Review: Geoff McFetridge: Drawing a Life | SXSW 2023

Score: B+

Director: Dan Covert

Running Time: 80 Minutes

Rated: NR

You've probably seen Geoff McFetridge's work, even if you don't know his name. Unlike some other modern artists, he's not a personality or a celebrity, but he's ever-present all the same. Numerous companies have hired him (or ripped off his style) a lot in recent years, but few people know the man. He doesn't even have a Wikipedia page! Drawing a Life gives us a view of the artist in full, from his Canadian suburban childhood, to his connection to skateboarding culture, to his current life as one of the most respected and sought-after artists of the 21st Century.

This is a pretty conventional documentary for a pretty unconventional artist. Growing up in suburban Calgary, McFetridge's childhood was defined by conformity. This, of course, explains the draw to skateboarding. His association with that scene brought him into the DIY/zine culture, partnering with the Beastie Boys and future Oscar-winning filmmakers like Spike Jonze and Sofia Coppola. But rather than getting sucked into the Hollywood machine, or burning out from substance abuse with other artists, he became a family man, and devoted himself to that and his other love: drawing.

There are some lovely animated interludes and montages set to McFetridge's poetry. But otherwise this is your standard talking head doc, but with one secret weapon: a treasure trove of home movies and sketchbooks. Because of his tendency to work non-stop, there are thousands of gorgeous rough drafts and artistic exercises to fill your eyeballs here. It's also an asset that McFetridge himself is so unassuming. He's got no ego, and seems aware of his own shortcomings as a father and a husband. It's refreshing for a documentary not to push the audience to worship the subject, or force them to wrangle with his/her misdeeds.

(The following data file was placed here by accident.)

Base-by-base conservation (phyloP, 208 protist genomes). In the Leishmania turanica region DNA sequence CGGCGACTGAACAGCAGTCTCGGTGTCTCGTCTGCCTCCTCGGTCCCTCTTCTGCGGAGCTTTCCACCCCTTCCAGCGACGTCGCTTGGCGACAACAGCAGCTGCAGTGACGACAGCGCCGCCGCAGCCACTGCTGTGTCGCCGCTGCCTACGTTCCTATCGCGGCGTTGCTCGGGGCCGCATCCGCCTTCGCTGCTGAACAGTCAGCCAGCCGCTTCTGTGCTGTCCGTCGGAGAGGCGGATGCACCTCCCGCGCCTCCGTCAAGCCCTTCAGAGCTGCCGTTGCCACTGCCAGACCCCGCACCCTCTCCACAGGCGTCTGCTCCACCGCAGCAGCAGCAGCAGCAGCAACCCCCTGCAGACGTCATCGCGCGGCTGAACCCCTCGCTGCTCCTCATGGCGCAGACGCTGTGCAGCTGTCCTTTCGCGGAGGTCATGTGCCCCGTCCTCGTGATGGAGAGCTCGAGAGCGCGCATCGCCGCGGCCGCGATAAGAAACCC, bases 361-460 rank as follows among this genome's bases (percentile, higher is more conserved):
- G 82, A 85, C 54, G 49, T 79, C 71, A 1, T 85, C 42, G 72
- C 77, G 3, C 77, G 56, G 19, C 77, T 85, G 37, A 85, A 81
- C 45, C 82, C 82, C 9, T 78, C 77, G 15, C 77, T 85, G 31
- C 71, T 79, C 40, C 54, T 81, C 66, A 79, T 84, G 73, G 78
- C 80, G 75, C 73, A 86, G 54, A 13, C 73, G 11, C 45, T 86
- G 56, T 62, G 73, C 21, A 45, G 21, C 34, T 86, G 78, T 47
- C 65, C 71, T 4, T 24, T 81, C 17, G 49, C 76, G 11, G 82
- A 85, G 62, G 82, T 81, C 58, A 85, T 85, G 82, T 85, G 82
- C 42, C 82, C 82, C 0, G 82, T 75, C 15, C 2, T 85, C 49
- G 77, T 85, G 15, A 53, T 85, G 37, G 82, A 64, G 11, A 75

Unlike its subject, Geoff McFetridge: Drawing a Life is not a true original. But it is a special look at a special artist.


About Kip Mooney

Kip Mooney
Like many film critics born during and after the 1980s, my hero is Roger Ebert. The man was already the best critic in the nation when he won the Pulitzer in 1975, but his indomitable spirit during and after his recent battle with cancer keeps me coming back to read not only his reviews but his insightful commentary on the everyday. But enough about a guy you know a lot about. I knew I was going to be a film critic—some would say a snob—in middle school, when I had to voraciously defend my position that The Royal Tenenbaums was only a million times better than Adam Sandler’s remake of Mr. Deeds. From then on, I would seek out Wes Anderson’s films and avoid Sandler’s like the plague. Still, I like to think of myself as a populist, and I’ll be just as likely to see the next superhero movie as the next Sundance sensation. The thing I most deplore in a movie is laziness. I’d much rather see movies with big ambitions try and fail than movies with no ambitions succeed at simply existing. I’m also a big advocate of fun-bad movies like The Room and most of Nicolas Cage’s work. In the past, I’ve written for The Dallas Morning News and the North Texas Daily, which I edited for a semester. I also contributed to Dallas-based Pegasus News, which in the circle of life, is now part of The Dallas Morning News, where I got my big break in 2007. Eventually, I’d love to write and talk about film full-time, but until that’s a viable career option, I work as an auditor for Wells Fargo. I hope to one day meet my hero, go to the Toronto International Film Festival, and compete on Jeopardy. Until then, I’m excited to share my love of film with you.